A contentious fight is brewing in the Arizona legislature, the possible reauthorization of the Arizona Commerce Authority (ACA). Governor Hobbs has made the reauthorization a top priority of her administration this session, mentioning it in her State of the State address. But the debate has an ironic element considering the history of its inception.

In 2011, the state was crawling out of a crippling recession, having lost literally hundreds of thousands of jobs and even selling off the state Capitol buildings to dig out of a deficit. The legislature, in collaboration with the Brewer Administration, introduced an omnibus bill sold as a “jobs package” which refashioned the bureaucratic Department of Commerce into the Arizona Commerce Authority, and incorporated both new targeted tax credit programs and incentives, as well as phased in corporate income and commercial property tax cuts.

Democrats a Decade Ago Opposed the ACA

The bill at the time was uniformly opposed by Democrats, including then Representative Katie Hobbs. Republicans mostly coalesced around the bill, with a handful of key conservatives voting in opposition of the legislation, largely in protest of the corporate welfare and multi-million-dollar “deal closing” fund with no legislative oversight. For those unfamiliar with the deal closing fund, it is a large pot of money appropriated to the Director of the Commerce Authority to throw at corporations to convince them to relocate to Arizona.

After the ACA was passed and signed into law, it would seem that only a few conservative voices and the Club itself would prove prophetic at the lack of oversight and inevitable gift clause violations, which is a constitutional protection from the government subsidizing private industry.

Predictions of Initial Critics Come to Pass

In 2016, the ACA received its first independent evaluation by the state auditor general in anticipation of its first agency sunset review. Unsurprisingly, their report flagged multiple problems at the ACA, with a couple being major gaps in reporting and a gross exaggeration of “created” jobs.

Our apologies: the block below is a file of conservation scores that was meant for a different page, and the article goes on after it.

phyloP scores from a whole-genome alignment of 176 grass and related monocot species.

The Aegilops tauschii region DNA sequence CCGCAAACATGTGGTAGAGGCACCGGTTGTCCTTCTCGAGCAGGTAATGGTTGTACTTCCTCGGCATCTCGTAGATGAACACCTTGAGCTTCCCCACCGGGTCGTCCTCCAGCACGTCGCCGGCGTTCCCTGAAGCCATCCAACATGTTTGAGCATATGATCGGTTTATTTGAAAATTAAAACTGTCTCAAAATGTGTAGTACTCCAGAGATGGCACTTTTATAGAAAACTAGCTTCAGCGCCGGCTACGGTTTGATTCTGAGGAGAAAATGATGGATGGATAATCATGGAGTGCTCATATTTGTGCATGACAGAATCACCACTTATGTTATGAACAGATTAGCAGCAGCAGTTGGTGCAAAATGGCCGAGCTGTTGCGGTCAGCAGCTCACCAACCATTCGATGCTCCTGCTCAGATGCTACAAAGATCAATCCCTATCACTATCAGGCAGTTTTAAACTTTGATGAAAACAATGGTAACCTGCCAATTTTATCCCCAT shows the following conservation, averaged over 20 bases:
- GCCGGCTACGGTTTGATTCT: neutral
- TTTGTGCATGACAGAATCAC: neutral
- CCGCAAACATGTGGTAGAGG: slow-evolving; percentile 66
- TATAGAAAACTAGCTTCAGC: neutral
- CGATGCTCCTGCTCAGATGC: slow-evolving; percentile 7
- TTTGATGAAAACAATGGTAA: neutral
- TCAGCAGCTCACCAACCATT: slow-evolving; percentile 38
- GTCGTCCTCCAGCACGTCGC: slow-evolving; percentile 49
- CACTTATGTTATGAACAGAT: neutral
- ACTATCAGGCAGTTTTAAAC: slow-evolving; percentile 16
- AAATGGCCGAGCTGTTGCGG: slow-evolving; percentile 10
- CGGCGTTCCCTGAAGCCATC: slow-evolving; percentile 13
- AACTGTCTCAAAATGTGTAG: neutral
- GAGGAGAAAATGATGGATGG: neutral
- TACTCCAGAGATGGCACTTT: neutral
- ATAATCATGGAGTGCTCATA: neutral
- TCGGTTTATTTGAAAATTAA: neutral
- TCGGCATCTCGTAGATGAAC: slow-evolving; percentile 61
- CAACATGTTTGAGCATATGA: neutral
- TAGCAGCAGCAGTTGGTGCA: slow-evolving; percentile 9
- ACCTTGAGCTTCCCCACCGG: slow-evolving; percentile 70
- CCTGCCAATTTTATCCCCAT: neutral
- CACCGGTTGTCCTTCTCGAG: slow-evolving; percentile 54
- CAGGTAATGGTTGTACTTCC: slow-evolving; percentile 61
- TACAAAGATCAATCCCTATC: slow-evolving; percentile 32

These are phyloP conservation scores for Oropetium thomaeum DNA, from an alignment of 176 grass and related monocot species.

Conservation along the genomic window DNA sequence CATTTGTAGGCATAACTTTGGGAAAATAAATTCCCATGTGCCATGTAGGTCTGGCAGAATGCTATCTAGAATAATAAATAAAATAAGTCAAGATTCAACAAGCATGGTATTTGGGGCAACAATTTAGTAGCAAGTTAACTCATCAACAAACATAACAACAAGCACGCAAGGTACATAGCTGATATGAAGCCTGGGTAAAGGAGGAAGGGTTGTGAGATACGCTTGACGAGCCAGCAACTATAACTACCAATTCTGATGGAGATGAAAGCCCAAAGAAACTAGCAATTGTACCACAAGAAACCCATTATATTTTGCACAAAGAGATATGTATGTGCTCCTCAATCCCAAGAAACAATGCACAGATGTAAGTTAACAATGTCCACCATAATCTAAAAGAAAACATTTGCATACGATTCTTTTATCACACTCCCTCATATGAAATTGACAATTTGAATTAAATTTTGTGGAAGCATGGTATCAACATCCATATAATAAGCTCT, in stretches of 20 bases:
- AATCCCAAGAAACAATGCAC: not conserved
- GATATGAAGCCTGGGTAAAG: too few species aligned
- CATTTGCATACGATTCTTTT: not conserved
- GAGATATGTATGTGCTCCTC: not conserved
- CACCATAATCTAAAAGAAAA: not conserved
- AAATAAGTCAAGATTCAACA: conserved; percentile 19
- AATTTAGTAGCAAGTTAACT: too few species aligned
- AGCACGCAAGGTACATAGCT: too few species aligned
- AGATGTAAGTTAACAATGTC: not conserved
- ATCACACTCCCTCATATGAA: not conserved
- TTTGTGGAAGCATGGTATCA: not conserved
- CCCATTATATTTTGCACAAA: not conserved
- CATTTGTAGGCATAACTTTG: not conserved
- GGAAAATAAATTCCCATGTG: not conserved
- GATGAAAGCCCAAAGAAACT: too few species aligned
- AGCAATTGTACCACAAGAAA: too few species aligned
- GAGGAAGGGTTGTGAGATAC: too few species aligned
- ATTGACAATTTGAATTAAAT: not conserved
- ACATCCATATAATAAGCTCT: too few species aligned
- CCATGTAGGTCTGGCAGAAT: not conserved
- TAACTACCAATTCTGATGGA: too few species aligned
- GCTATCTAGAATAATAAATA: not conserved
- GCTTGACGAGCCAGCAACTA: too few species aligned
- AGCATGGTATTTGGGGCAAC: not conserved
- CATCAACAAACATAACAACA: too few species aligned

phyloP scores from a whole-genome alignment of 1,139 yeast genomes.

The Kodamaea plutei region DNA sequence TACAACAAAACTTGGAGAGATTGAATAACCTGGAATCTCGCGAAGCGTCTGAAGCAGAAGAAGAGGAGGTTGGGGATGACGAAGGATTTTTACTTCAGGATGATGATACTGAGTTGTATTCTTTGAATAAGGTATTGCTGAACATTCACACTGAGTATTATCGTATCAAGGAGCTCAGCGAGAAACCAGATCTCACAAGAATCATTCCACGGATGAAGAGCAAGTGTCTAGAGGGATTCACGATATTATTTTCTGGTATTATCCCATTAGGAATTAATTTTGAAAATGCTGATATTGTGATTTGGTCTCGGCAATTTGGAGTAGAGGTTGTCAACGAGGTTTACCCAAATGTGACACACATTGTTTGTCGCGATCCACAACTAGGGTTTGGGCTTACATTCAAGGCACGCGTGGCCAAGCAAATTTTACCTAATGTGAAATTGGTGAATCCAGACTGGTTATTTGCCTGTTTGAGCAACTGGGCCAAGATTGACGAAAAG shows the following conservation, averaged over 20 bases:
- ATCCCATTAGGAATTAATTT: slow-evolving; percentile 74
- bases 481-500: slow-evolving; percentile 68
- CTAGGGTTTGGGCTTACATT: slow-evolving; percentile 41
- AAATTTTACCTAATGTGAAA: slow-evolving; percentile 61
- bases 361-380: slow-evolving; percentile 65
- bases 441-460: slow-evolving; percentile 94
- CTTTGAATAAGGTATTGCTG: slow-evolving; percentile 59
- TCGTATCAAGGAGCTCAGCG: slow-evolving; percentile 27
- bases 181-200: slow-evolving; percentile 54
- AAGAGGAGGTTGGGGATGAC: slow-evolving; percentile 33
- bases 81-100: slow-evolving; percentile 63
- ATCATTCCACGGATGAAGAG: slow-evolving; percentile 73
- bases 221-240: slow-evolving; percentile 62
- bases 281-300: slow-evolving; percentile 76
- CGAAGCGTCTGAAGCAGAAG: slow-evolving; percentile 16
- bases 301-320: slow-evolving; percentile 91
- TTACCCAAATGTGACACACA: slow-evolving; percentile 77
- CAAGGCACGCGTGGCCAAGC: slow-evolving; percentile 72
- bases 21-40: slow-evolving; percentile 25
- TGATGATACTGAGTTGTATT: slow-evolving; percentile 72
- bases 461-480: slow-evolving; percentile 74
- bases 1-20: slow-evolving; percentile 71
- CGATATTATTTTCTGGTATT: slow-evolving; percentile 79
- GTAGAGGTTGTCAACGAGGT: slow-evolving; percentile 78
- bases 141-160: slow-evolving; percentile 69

Our organization and a few others highlighted these issues at the legislature, but our concerns fell on deaf ears as the ACA received a cushy 8-year extension. Now the ACA is up for review again, and low and behold like Groundhog Day, the latest 2023 auditor general report includes the same problems as before plus additional ones, including junkets that use taxpayer money to schmooze CEOs with Super Bowl tickets, bottles of wine, and a lavish food budget as blatant Gift Clause violations.

Politics Makes Strange Bedfellows

This year’s fight over the ACA is more complicated than before. Minutes before the director was to take the podium to advocate before the House Commerce committee, Democrat Attorney General Kris Mayes released her own legal opinion of the Authority’s CEO forums and unequivocally determined they are in fact unconstitutional and warned the agency to cease all such expenditures or face litigation.

Though the Commerce Authority was able to duck direct challenges of Gift Clause violations in the past, not least in part because the jurisprudence surrounding the interpretation of the Gift Clause circa 2011 or 2016 was less clear, they no longer enjoy that benefit. The Arizona Supreme Court has recently made very clear what expenses are and aren’t subsidies with a two-prong test. First, the expenditure must provide a public benefit. If it does, then the public expense must be far exceeded by the benefit provided. Importantly, the court reiterated that anticipated economic development, job growth, and expected increased tax revenue are indirect benefits that are irrelevant to the analysis. Considering all these programs are justified by expected future economic development—regardless of the public benefit—they are subsidies, as Attorney General Mayes concluded.

The unlikely allyship between AG Mayes and Senate President Warren Petersen (leading the effort in the legislature to reform and consolidate the ACA) means the process will not be an exercise in rubberstamping. The Authority will not be able to rely on the muscle of the business community alone, sailing through a perfunctory review of its defects. And that’s good news for taxpayers and advocates of transparent and accountable government.

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